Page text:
Title: Summer Sons
Author: Lee Mandelo
Release Date: September 28, 2021
“Are you losing control, my good pal? The clock is ticking and you can’t put him off for much longer. If you can’t hunt down this stuff in time you’re going to drag him into it, and if he responds to the source the same way you are, it’s going to be a disaster….”
Summer Sons is a dark and melodic fever dream of grief, longing, and desire. The story draws you in with the gothic, haunting atmosphere and pulls you along Andrew’s uncertain path and he navigates the confusion and loss surrounding his best friend Eddie’s recent death and the questions he has about it.
If you are looking for a story with atmosphere to read this autumn, look no further. There’s a southern gothic vibe with painful family legacies and dark deeds and curses. With the Vanderbilt setting, there are hints of academia vibes as well (but I wouldn’t call this dark academia by any means as the college setting isn’t used enough for me to classify it) that converge with the small town and changing season to add both nostalgia and a sense of discovery – especially as Andrew begins searching through Eddie’s research for answers about his death.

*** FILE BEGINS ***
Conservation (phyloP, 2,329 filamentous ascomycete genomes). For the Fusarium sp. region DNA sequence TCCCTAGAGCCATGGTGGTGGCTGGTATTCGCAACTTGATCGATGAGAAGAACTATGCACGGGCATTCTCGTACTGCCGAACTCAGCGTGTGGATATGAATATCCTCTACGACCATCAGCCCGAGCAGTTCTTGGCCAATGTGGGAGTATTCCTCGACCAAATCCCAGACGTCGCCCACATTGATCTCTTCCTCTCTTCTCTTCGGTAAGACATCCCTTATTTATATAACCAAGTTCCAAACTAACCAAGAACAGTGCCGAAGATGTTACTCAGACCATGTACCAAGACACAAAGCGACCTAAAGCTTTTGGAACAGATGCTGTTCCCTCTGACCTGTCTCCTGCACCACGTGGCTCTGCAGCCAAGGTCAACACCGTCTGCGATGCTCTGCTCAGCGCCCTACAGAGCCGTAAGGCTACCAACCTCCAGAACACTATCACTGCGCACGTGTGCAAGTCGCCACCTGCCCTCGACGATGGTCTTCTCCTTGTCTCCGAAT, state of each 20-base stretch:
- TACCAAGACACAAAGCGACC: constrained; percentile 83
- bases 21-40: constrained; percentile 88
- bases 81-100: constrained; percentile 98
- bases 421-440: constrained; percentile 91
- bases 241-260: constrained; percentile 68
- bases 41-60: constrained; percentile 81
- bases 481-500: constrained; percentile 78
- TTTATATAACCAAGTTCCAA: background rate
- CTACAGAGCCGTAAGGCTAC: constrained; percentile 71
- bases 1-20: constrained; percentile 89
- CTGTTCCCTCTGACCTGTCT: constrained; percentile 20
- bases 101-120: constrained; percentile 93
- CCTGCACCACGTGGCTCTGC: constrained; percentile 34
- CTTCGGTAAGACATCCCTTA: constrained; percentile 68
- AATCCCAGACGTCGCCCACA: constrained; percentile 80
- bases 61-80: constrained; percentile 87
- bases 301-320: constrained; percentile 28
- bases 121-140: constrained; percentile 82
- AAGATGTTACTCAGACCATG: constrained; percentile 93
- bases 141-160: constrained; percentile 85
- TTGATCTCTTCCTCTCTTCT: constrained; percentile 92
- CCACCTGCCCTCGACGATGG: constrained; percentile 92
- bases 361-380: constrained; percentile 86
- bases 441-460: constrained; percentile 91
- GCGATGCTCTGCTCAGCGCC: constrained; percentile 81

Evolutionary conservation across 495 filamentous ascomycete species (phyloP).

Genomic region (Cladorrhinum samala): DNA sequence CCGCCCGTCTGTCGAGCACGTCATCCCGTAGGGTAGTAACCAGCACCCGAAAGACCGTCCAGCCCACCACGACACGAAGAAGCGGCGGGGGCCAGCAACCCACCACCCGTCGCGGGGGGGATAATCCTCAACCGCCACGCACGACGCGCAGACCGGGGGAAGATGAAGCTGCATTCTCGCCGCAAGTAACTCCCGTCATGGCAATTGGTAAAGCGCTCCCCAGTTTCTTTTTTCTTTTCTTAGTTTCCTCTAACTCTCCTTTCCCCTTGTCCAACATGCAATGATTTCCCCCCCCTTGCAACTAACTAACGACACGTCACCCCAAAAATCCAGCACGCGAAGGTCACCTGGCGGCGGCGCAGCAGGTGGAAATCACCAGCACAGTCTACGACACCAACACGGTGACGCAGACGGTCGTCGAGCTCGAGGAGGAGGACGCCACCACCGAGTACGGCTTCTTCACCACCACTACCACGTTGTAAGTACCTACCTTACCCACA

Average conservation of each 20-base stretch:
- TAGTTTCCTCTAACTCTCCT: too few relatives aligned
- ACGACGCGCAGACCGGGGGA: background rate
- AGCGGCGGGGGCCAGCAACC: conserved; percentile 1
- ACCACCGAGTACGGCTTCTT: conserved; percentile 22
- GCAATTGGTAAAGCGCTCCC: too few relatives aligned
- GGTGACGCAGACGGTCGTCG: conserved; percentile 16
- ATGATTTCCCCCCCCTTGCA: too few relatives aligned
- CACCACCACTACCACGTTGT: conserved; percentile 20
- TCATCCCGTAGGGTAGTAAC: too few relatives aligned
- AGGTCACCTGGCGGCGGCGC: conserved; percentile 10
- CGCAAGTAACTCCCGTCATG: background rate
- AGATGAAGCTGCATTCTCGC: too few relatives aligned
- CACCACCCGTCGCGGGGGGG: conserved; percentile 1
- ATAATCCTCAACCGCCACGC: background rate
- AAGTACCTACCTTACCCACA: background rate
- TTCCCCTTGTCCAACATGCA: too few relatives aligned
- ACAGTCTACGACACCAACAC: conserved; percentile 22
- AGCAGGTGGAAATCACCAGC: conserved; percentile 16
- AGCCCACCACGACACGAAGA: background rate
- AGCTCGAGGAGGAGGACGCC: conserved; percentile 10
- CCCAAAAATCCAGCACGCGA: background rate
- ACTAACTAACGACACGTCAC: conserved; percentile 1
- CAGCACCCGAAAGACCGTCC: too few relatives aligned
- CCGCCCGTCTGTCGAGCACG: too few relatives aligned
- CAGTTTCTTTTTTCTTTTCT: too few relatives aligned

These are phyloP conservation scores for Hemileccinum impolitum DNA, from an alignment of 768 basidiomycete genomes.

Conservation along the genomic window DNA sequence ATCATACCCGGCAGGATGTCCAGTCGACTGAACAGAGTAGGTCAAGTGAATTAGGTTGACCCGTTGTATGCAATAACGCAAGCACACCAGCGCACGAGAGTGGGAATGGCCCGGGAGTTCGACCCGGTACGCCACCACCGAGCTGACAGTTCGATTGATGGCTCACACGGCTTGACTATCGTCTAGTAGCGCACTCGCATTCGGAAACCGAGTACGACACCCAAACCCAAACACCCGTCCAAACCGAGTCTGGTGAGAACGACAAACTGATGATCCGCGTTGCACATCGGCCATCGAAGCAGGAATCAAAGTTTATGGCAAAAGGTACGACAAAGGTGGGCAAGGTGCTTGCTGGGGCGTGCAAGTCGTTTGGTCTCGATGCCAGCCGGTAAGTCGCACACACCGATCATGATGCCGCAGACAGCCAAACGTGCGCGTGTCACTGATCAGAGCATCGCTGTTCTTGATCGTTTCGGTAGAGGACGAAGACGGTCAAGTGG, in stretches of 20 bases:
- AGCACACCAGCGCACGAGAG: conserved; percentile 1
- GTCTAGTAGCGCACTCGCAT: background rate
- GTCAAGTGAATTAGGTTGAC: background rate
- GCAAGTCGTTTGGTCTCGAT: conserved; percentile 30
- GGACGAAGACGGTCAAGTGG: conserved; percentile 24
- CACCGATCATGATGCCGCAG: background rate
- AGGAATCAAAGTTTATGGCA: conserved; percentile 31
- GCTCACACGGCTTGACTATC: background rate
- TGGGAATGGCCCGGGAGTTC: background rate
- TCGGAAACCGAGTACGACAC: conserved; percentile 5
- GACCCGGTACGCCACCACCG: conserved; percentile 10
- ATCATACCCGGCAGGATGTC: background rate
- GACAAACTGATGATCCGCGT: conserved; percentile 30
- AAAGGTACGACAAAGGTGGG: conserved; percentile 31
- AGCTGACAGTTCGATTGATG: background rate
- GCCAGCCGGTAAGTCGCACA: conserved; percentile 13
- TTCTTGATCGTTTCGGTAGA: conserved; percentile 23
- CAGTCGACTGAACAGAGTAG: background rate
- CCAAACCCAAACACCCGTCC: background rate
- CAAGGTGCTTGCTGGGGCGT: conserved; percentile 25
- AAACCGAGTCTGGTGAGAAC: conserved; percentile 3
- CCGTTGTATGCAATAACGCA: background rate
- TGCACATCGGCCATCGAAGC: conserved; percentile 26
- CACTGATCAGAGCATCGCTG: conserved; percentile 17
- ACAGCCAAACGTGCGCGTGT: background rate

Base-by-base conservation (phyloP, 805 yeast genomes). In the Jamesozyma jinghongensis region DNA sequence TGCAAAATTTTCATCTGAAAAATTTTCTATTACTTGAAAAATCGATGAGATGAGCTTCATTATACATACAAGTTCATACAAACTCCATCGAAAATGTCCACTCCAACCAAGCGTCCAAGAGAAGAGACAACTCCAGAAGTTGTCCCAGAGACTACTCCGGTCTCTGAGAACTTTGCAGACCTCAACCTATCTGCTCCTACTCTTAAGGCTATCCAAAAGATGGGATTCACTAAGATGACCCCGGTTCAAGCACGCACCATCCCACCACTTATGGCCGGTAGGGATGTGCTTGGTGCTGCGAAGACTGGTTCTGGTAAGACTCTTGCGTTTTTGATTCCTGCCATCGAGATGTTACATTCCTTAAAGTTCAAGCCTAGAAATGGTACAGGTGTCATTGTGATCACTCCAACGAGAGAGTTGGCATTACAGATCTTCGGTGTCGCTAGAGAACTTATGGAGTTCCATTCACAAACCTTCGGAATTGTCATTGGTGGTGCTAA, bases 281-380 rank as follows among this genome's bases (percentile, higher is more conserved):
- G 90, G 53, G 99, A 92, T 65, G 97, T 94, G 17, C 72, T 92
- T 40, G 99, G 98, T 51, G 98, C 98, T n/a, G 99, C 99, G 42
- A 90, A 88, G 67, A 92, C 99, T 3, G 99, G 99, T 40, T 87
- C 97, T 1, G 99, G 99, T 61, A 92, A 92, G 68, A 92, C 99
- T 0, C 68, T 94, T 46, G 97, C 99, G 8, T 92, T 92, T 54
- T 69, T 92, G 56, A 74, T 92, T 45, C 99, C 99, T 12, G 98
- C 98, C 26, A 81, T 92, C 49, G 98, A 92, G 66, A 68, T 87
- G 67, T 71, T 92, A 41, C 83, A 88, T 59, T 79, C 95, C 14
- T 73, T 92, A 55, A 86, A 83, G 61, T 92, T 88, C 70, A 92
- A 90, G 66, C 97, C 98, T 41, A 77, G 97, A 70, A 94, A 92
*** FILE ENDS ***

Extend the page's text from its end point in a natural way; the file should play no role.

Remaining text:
Andrew is a character who feels trapped – too caught up in the power of Eddie’s memory and their relationship to focus on himself at all. Which is complicated by his ability to interact with haunts (or ghosts) and the negative impact they have on him. On his journey for answers, he is folded into Eddie’s former life – Riley, Eddie’s roommate, his cousin, Sam Halse, and others all intersect Andrew’s life in complex and organic ways. The character interactions are all layered, nuanced, and clouded in uncertainty that keeps you engaged.
While I guess there is technically a mystery at the core of this story, it didn’t read like a mystery to me. Summer Sons at it’s core felt like an exploration of self and grief while confronting the loss of someone unimaginably important to you. The plot does meander at times, and the pacing is slow (mimicking the drawl of many of the characters) but you feel everything along with Andrew making this a thoroughly immersive and at times horrifying story.
I received a copy of the book from the publisher in exchange for an honest review